Thanks to PHS Online for some of these statistics.
Introduction: Having watched first the Ford Mustang and then the Chevrolet
Camaro enter into the pony car market, Pontiac finally got into the act in
the middle of 1967. The Firebird was offered with both six and eight cylinder
engines, like the Mustang and Camaro, and was based heavily on the Chevrolet
Camaro chassis. Pontiac did try to make it their own and would create a
European styled and mannered pony car that could hold its own against its more
1967 Pontiac Firebird
Comments: The Pontiac Firebird was released five months after the Chevrolet
Camaro, and offered buyers choices of six and eight cylinder engines. Pontiac
was able to use that additional time to create a unique identity for the Firebird,
despite having to use the Camaro chassis and some body panels. Despite using the same
front fenders, doors, and rear fenders as the Camaro, the Firebird's styled
split front grille, beaked hood, and GTO-slitted taillights gave it a distinctly
Pontiac apperance. But the key differentiator was under the hood, where the Firebird
offered a range of Pontiac engines. Initially, five different Firebirds were available,
named after their respective engine choices. At the bottom was the lowly 230 cubic inch
OHC six cylinder engine with a single 1bbl carb, rated at a measily 165 bhp. Stepping
up to the "Sprint" version got the buyer a 230 I6 with a 4bbl carb rated at 215bhp. Either
six cylinder was linked to either a three or four speed manual or two-speed automatic
transmission. Although the six cylinder engines were more powerful than Chevy's offerings,
most buyers wisely opted for one of the available V8 engines. At the bottom was Pontiac's
326 V8 with a two barrel carb that was rated at 250 bhp. A special "H.O." (High Output) version
of the 326 V8 fitted with a four barrel carb was rated at 285bhp. At the top was the
400 V8 borrowed from the GTO. This engine was rated at 325 bhp, and was available
with or without Ram Air (which suspiciously didn't affect the engine rating, hmm.)
The Ram Air engine included a hotter cam, stronger valve springs, and made use of the
otherwise decrorative hood scoops. With no publicized power increase and a hefty $600 price
tag, the Ram Air option was rarely ordered. All V8s came with a standard heavy-duty three speed
manual transmission; a four speed manual and three speed automatic were optional. Performance
axle ratios up to 4.33:1 were available as well as front disk brakes. Firebird prices
were roughly $200 more than comparable Camaros and the Camaro outsold it two to one.
But Pontiac's pony car had arrived.
400/325: 0-60 in 6.2 sec, 1/4 mile in 14.7 sec @ 98 mph.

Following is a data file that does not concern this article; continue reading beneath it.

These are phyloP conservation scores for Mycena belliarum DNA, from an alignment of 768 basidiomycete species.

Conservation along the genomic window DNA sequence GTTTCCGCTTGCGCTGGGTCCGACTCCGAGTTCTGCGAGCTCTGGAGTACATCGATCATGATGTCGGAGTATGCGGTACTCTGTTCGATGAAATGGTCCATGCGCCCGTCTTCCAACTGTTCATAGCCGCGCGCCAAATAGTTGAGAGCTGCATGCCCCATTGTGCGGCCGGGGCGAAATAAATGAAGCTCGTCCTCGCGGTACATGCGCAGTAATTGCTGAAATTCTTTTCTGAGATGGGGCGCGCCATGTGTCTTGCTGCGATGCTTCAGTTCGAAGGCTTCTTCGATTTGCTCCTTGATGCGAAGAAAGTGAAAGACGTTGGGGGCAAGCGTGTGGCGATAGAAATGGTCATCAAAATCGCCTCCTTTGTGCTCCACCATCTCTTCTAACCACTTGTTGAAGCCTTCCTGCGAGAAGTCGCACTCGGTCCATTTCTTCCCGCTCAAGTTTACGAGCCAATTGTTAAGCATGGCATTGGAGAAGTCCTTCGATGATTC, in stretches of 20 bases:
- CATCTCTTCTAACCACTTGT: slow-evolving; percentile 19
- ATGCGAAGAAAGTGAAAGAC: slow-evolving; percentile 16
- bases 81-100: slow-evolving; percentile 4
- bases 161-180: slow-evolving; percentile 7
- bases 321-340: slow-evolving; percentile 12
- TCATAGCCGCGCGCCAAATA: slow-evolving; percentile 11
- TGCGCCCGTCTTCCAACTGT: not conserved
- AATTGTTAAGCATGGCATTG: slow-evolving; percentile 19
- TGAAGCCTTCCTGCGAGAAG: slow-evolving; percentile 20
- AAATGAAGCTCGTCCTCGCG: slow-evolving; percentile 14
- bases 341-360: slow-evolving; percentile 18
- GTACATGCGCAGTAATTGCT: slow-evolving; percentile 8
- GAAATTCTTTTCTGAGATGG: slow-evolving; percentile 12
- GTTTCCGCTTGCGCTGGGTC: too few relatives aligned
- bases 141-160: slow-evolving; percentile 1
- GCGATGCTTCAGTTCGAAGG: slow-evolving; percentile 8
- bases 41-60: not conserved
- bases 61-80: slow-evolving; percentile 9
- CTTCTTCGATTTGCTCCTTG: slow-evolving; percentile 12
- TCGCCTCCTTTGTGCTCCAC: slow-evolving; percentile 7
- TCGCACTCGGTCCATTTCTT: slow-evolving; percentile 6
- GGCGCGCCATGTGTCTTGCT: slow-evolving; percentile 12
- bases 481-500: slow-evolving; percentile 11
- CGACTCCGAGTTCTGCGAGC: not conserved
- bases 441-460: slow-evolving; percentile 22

1968 Pontiac Firebird
Comments: The Pontiac Firebird underwent minor changes for its second year.
On the exterior, it lost its side vent windows and gained fender marker lights.
The interior was revised and the rear suspension was refined with the adoption of
staggered shocks in the rear (one in front of the rear axle and one behind) and the
use of new multi-leaf rear springs. The big news was under the hood. The standard
400 engine gained 5 bhp to 330 while the Ram Air engine was rated at 335 bhp.
In mid year, it was replaced by the 340 bhp Ram Air II. Newly available was a
third 400 V8, named the HO (High Output) that was slotted between the two other
engines. The 400 HO cam with free-flow exhausts and its own revised cam (when
mated to the four speed manual). It too was rated at 335 bhp. On the lower side
of the model line, the 230 I6 was replaced by a new 250 I6 and the 326 V8s were
replaced by new 350 V8s. Performance was definitely the key at Pontiac.
400/335 (HO): 0-60 in 5.5 sec, 1/4 mile in 14.2 sec @ 100 mph.
1969 Pontiac Firebird
Comments: The Pontiac Firebird underwent a major restyling for the 1969 model
year. The front end was redone and the rear end and interior were changed
slightly. The redesign did not do well with customers, and sales fell, despite the
fact that production lasted for 17 months, well into 1970 due to production
problems with the 1970 model. The Ram Air 400 was renamed the Ram Air IV and had
a slight increase in power. The 400 HO option was known as either the Ram Air, Ram
Air III, or simply HO. It too received a slight increase in power. In March of 1969,
Pontiac released a little publicized option package, the Trans Am Performance and
Appearance Package. Conceived to campaign in the SCCA's road racing series (with a
special 303 cubic inch V8 which was never offered in production cars), Pontiac
paid a $5 license fee to SCCA for each Trans Am sold to use the name. Offered as
a $725 option, only 689 Firebird coupes and 8 convertibles (talk about a collectible)
were built. Although not apparent at the time, the Pontiac Firebird Trans Am,
along with the Chevrolet Corvette, would be the only American high performance cars
that would remain in continuous production since their inception. The Trans Am came
standard with the HO engine with Ram Air (also called the Ram Air III). The only other
engine option was the 400 Ram Air IV, ordered on just 55 coupes.
All Trans Ams were Polar White with blue racing stripes, tail panel, and decals.
The exclusive hood had functional air intakes which could be closed by the driver
and functional fender scoops designed to vent the engine bay. A 60 inch rear foil
(spoiler) was mounted on the trunk. Although the Trans Am was no faster than
similarly equiped Firebirds, it represented the peak of Pontiac performance excitement.
Hardtop Coupe: 76,059
Trans Am Hardtop Coupe: 689
Trans Am Convertible: 8